The thing about Steven Spielberg is that he’s consistent. A couple of clangers aside (and 1941 and A.I ARTIFICIAL INTELLIGENCE are at least terrible in interesting ways) you can usually rely on him to deliver something special. That goes double for when he’s telling a fascinating true story with plenty of substance, and BRIDGE OF SPIES is just that.
As the Cold War reaches its most fraught level, Soviet spy Rudolph Abel (Mark Rylance) is exposed on American soil. The American Constitution gives every man the right to a fair trial, and this unenviable task falls to insurance Lawyer James Donovan (Tom Hanks). Where as most would do their duty and nothing more, Donovan is determined to represent Abel well and secure a prison sentence instead of the blood the American public are clamoring for, lest the Soviets capture one of their own. Meanwhile, a top secret spy plane and its pilot is shot down over the Russian border…
Hanks is having a great few years. As James Donovan, he plays a man utterly dedicated to his profession and to his convictions. He takes on the monumental task of defending an enemy of the state and decides to give him the best representation possible, despite his friends, family, and the nation at large expecting him to do the bare minimum. That is not the man Donovan is. There is certainly something of Atticus Finch about him, a brilliant man in an impossible situation doing his job to the best of his ability. Following the various tribunals and prisoner exchange negotiations, Donovan traveled to Cuba on behalf of JFK to negotiate the release of prisoners from the Bay of Pigs debacle, which could be another film in itself.
Just give Rylance the Best Supporting Actor Oscar now, OK? The whole opening sequence is dedicated to Rudolph Abel’s calmness and attention to detail, and Rylance sticks to this unflappability throughout in his portrayal. He forms a compelling and unlikely friendship with Donovan, who understandably wonders why Abel isn’t acting more worried about his fate, and he simply inquires “Would it help?”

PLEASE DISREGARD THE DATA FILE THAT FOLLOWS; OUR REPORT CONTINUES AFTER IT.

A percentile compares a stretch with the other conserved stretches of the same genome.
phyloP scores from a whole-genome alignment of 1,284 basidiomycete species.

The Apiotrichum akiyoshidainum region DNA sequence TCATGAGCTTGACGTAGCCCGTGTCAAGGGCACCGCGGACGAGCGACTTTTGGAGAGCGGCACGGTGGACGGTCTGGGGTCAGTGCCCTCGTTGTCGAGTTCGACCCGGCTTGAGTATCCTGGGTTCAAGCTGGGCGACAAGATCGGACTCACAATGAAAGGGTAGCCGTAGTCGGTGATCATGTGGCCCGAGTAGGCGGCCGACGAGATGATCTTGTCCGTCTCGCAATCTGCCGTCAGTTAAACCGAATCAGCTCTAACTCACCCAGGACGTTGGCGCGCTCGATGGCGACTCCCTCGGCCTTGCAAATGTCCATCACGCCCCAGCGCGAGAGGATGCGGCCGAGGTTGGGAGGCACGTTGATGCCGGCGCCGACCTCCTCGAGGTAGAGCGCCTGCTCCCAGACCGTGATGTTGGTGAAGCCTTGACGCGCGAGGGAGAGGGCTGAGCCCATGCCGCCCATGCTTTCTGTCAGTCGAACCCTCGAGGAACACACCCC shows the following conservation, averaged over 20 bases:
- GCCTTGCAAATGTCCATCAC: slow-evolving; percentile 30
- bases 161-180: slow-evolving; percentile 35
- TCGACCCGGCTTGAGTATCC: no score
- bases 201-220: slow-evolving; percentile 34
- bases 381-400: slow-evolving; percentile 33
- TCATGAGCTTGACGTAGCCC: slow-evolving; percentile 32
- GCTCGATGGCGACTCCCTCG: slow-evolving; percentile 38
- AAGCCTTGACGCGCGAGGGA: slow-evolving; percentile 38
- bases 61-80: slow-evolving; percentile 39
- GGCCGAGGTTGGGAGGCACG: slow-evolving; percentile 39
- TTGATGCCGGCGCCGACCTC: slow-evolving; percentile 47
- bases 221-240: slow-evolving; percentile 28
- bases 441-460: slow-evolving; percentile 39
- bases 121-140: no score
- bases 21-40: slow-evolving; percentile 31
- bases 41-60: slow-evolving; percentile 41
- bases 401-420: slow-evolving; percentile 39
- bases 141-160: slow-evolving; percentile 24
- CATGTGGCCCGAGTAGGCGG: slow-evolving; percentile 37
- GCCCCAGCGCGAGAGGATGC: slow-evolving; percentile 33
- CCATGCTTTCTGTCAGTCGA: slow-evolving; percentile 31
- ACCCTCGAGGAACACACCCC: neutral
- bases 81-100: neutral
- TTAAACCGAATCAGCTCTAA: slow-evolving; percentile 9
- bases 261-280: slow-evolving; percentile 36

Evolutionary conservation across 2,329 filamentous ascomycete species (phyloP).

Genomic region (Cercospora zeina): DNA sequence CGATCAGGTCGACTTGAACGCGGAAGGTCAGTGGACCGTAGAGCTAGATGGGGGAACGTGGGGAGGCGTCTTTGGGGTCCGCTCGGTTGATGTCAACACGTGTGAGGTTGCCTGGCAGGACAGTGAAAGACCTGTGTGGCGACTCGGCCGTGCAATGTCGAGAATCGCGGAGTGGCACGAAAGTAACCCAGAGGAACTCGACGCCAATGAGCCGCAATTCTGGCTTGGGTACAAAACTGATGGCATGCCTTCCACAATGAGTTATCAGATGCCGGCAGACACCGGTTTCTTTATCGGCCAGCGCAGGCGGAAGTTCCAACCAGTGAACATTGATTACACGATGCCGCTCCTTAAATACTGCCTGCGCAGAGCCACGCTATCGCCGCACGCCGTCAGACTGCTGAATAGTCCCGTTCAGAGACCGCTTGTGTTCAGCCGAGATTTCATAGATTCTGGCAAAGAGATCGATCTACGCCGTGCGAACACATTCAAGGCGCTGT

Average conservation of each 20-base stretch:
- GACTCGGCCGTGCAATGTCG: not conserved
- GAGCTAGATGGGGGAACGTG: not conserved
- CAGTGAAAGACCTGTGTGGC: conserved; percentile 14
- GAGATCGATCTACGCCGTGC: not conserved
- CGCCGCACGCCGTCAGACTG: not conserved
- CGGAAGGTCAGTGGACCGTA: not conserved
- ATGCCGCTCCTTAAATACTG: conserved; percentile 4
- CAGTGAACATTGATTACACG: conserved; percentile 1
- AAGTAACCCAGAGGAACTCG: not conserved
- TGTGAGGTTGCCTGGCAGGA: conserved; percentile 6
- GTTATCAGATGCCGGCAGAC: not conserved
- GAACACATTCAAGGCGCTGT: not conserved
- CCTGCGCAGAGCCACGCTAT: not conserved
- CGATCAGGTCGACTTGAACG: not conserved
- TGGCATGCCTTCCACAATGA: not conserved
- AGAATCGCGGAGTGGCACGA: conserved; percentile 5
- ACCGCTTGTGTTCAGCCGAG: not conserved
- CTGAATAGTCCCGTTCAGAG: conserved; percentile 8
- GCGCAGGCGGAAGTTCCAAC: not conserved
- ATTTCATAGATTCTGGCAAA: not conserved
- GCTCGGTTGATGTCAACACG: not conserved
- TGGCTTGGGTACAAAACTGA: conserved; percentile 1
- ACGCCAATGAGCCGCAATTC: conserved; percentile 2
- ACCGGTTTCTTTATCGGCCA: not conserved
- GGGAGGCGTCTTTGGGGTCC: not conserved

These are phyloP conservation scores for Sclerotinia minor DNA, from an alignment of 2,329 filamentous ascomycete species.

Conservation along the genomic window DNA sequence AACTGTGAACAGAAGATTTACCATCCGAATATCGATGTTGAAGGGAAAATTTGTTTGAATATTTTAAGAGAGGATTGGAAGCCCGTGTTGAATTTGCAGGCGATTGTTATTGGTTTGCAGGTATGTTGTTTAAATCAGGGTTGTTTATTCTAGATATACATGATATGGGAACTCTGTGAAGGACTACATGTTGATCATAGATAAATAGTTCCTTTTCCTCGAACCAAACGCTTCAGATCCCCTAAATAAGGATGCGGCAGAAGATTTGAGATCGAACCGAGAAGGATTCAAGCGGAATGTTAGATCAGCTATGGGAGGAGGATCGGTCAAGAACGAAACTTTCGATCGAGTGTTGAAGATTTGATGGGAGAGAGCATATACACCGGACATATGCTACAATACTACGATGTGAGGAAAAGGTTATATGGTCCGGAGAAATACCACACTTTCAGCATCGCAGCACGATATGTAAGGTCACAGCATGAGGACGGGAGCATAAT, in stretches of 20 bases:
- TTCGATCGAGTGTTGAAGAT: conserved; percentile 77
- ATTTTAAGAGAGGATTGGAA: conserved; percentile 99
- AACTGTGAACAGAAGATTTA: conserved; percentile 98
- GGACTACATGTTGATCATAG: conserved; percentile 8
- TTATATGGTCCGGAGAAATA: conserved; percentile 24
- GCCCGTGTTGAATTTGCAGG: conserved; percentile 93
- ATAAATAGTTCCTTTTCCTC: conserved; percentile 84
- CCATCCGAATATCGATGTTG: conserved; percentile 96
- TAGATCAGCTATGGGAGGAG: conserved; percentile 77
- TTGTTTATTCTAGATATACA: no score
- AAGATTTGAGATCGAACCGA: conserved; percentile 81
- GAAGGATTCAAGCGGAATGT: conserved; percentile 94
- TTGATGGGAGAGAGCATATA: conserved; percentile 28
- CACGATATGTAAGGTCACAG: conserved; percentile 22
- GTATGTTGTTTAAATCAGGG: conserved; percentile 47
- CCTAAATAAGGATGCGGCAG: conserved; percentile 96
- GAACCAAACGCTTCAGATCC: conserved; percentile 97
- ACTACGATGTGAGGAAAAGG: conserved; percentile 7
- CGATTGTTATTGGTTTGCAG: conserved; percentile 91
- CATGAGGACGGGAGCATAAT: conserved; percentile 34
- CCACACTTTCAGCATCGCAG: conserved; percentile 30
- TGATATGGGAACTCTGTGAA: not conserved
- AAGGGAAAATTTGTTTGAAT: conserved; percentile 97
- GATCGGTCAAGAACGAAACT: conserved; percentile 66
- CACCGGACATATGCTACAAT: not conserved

The film looks great in a very classical way. Every shot is carefully constructed by DP Janusz Kaminski, with oppressive high-contrast lighting for the scenes of Abel in prison, warm, sunny colour tints for New York, grey and dead for East Berlin. There are some lovely little details in the dressing of the recreated 1950s city streets, and in the Cold War paranoid homes and schools.
The Coen Brothers were brought in to give the already-excellent screenplay by Matt Charman a little added vim, and you can tell. Donovan’s rapid-fire back-and-forth with a G-man in a bar liberally using “Your guy/my guy…” and uncomfortable smiles is quintessentially Coen. We never really get the answers for what information Abel did actually feed the Soviets, or what damage he might have caused, only that he was a man doing his job, just like Donovan.
It’s a long film, but doesn’t feel it, which is a good sign. I liked that it’s not too weighty and downbeat. It’s dramatic and utterly engrossing, but it’s also quite funny at turns, and always very grounded in humanity. Donovan’s home life may be built around a traditional (almost) nuclear family, but they are an endearingly squabbling and flawed bunch. In a great scene around the dinner table, Jim tries simultaneously to console his daughter (Eve Hewson) who has just been stood up by a date; to explain to his son (Noah Schnapp) why everyone, even a communist deserves a fair trial; and break it to his wife (Amy Ryan) that he will be the man giving said communist that fair trial, putting a spotlight on their family.
A few moments were a little too on-the-nose for me though. Did we need to glimpse the building of the Berlin Wall as we pass through the city, or a juxtaposition of an atrocity in East Berlin with a idyllic moment back in the good old U S of A at the end? The film’s only action sequence, brief but high-octane also seems to have been transplanted from an entirely different movie.
The timely release of Bridge of Spies and the talent involved in the project makes it a little surprising it hasn’t done better at the box office so far. Trust me, it’s not a downer and it’s not hard work. It’s political and deals with serious subject matter, but in the most riveting manner possible, and with great performances, meticulous direction and elegant writing to support it. Overall it’s a very satisfying package and one well-worth checking out. SSP